Coral fragments that were collected were then cut in sizes between 3-5cm and placed in coolers filled with salt water until placed in the nursery (Photo 1).

The lines that were prepared to support the fragments were then installed at the selected coral nursery site. The total water depth in which the nursery was set up is 50feet. The depth in which the lines are floating within the water column however is approximately 25feet. The buoys that support the monofilament lines were placed approximately 10 feet below the surface of the water.

Coral fragments were then placed on the monofilament lines (Photo 2).

Photo 2. Craig Dahlgren, placing coral fragnments on monofilament lines. Photo taken by Krista Sherman, the Bahamas National Trust.

Photo 2. Craig Dahlgren, placing coral fragnments on monofilament lines. Photo taken by Krista Sherman, the Bahamas National Trust.

 

Overall there were 66 pieces of Elkhorn, 72 pieces of Staghorn and 38 pieces of A. prolifera placed within the line nursery.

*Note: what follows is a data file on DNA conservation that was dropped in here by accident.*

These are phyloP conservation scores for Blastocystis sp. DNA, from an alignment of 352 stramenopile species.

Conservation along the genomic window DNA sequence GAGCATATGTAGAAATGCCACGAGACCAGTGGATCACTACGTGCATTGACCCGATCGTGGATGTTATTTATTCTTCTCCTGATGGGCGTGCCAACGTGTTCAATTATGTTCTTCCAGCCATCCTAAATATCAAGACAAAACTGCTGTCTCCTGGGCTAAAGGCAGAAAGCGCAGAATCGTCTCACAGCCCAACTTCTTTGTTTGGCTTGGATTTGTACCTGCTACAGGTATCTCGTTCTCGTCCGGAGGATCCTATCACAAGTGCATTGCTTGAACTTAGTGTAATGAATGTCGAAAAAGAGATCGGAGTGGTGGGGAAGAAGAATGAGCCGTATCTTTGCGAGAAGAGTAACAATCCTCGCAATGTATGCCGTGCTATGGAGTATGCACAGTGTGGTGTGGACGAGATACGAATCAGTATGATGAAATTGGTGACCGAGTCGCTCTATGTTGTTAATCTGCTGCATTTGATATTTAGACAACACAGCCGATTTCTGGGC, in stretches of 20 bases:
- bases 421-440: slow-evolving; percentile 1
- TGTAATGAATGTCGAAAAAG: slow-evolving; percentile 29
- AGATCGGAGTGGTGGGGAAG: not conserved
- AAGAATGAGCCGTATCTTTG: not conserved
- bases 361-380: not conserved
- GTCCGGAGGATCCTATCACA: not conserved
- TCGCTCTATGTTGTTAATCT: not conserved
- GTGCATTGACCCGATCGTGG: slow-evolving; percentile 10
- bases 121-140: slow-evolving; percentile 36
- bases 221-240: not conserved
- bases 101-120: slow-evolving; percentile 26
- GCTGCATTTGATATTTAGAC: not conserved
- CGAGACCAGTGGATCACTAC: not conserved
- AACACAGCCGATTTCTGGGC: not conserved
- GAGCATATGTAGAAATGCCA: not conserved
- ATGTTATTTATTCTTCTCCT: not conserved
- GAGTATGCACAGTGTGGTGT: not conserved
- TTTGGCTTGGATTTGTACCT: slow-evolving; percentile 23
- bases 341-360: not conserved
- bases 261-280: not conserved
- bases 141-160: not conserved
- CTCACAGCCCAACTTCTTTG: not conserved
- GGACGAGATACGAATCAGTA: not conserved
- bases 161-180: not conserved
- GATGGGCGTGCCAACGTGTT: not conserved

Stay tune as we monitor the coral nursery progress….

We Don’t See Borders — We Just See Blue

Written By Lynne Zeitlin Hale, Director, Global Marine Initiative for The Nature Conservancy

 

Earth from space: our water world. (Courtesy NASA Goddard Space Flight Center)

Earth from space: our water world. (Courtesy NASA Goddard Space Flight Center)

 “When you look at the planet from space you don’t see borders – you see blue.”

Secretary John Kerry opened the Our Ocean Conference 2014 at the US Department of State with this comment – setting a tone of shared responsibility. Beyond borders, he continued, we share nothing so completely as our ocean.

Surrounded by heads of state, finance and environmental ministers, philanthropists, scientists and at least one movie star… we discussed threats to our ocean, but more importantly the global community made multiple commitments for action.

President Obama joined via video message announcing two significant actions: first, to create the world’s largest ocean preserve by expanding our national marine monument in the Pacific; and a to create a task force with a six-month deadline to develop recommendations to combat seafood fraud and illegal fishing.

Leonardo DiCaprio joined us kicking off day two by announcing a $7 million commitment from his foundation and added his celebrity to the State Department hosted conference — creating quite a buzz on social media (#OurOcean2014).